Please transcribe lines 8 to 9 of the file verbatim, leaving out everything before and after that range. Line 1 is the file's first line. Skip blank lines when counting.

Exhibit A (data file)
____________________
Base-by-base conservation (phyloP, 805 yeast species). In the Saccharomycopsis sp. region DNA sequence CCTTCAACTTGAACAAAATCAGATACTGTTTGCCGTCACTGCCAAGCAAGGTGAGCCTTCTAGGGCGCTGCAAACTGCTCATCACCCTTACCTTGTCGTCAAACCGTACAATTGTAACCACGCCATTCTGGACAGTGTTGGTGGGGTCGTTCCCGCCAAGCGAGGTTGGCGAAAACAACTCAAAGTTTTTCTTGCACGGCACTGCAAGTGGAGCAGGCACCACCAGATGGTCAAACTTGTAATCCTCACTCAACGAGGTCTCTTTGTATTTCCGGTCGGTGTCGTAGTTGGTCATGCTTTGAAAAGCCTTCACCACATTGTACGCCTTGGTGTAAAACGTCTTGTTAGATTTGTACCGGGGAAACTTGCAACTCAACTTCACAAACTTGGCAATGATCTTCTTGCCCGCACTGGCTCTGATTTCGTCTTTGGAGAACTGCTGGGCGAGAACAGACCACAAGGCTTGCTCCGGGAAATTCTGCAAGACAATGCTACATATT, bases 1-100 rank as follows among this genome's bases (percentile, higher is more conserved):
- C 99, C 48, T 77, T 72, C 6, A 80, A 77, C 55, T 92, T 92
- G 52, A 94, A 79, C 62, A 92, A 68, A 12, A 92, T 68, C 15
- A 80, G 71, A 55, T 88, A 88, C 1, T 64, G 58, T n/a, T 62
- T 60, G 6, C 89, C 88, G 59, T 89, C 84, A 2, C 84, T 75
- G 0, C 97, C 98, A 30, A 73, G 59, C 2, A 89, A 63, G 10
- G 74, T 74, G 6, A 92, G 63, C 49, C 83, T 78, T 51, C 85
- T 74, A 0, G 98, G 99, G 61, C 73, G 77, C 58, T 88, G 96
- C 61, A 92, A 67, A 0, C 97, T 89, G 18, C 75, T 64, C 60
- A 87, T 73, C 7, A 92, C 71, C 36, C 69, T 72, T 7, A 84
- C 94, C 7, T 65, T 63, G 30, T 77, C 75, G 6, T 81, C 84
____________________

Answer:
- T 74, A 0, G 98, G 99, G 61, C 73, G 77, C 58, T 88, G 96
- C 61, A 92, A 67, A 0, C 97, T 89, G 18, C 75, T 64, C 60